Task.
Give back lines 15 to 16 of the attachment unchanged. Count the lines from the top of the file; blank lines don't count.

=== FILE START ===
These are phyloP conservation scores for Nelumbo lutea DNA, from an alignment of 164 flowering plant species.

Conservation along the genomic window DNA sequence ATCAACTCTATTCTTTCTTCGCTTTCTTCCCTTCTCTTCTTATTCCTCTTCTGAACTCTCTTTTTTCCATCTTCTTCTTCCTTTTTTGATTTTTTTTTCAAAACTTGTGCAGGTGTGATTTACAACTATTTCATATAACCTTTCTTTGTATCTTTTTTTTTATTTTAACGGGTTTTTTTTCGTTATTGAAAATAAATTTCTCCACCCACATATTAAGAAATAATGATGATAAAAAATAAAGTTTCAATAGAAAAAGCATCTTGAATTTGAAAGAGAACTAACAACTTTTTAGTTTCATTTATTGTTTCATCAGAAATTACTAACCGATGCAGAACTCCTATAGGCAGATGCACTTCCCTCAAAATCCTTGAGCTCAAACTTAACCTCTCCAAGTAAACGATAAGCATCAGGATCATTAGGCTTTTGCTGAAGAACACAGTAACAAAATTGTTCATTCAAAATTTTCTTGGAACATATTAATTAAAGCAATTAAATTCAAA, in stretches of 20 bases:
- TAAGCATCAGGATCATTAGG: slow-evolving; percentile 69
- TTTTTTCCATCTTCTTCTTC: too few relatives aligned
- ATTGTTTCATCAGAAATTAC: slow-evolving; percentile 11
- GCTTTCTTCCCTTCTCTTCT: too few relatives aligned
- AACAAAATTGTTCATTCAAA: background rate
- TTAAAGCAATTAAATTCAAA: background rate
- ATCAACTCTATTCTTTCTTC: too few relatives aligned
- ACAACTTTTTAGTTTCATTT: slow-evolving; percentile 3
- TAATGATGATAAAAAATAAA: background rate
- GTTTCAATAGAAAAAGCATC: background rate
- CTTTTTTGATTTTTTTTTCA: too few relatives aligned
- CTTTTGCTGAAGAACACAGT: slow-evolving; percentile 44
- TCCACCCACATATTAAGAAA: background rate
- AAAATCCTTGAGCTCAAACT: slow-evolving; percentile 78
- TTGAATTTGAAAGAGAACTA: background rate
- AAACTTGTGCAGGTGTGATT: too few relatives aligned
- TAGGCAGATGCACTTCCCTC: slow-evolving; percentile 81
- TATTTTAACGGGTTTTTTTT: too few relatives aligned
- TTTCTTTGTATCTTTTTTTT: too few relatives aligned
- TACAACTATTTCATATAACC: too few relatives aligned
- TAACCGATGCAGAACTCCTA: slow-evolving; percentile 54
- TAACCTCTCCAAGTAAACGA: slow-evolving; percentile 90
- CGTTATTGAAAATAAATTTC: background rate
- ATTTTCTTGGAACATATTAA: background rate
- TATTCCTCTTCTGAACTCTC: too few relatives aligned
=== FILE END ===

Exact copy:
- TCCACCCACATATTAAGAAA: background rate
- AAAATCCTTGAGCTCAAACT: slow-evolving; percentile 78